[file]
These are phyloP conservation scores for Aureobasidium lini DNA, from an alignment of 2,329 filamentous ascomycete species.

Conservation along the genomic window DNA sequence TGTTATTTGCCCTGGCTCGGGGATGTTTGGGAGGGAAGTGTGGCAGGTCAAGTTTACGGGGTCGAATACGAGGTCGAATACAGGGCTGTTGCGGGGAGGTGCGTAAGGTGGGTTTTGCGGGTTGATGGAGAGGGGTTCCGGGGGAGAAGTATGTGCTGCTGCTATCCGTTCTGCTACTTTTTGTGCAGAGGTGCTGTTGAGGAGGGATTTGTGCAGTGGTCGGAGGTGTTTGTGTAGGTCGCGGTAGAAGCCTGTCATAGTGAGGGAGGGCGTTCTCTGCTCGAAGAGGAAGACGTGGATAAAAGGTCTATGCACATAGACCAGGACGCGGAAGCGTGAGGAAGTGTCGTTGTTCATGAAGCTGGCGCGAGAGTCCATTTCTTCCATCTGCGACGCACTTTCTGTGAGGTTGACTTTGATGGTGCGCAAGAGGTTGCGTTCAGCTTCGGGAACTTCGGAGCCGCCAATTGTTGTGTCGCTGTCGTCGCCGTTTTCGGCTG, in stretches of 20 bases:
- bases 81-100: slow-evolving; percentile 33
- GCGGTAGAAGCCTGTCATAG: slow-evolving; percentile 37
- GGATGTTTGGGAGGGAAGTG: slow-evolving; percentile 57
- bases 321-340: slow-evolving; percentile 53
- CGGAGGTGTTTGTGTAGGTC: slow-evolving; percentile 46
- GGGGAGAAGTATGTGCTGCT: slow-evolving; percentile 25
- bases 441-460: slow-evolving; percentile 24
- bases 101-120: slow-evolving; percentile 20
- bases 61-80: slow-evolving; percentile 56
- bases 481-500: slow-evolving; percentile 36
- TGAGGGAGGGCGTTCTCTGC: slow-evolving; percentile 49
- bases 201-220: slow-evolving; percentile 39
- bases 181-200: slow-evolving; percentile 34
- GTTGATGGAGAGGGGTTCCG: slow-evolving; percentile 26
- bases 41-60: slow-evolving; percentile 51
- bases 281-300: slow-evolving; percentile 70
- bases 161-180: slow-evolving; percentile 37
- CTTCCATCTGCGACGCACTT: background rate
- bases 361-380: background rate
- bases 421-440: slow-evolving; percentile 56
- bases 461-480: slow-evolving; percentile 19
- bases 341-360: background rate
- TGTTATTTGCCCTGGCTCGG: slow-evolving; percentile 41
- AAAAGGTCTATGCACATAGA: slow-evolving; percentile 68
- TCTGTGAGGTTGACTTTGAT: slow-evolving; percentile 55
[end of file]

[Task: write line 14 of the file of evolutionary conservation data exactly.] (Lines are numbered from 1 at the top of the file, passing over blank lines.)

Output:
- bases 201-220: slow-evolving; percentile 39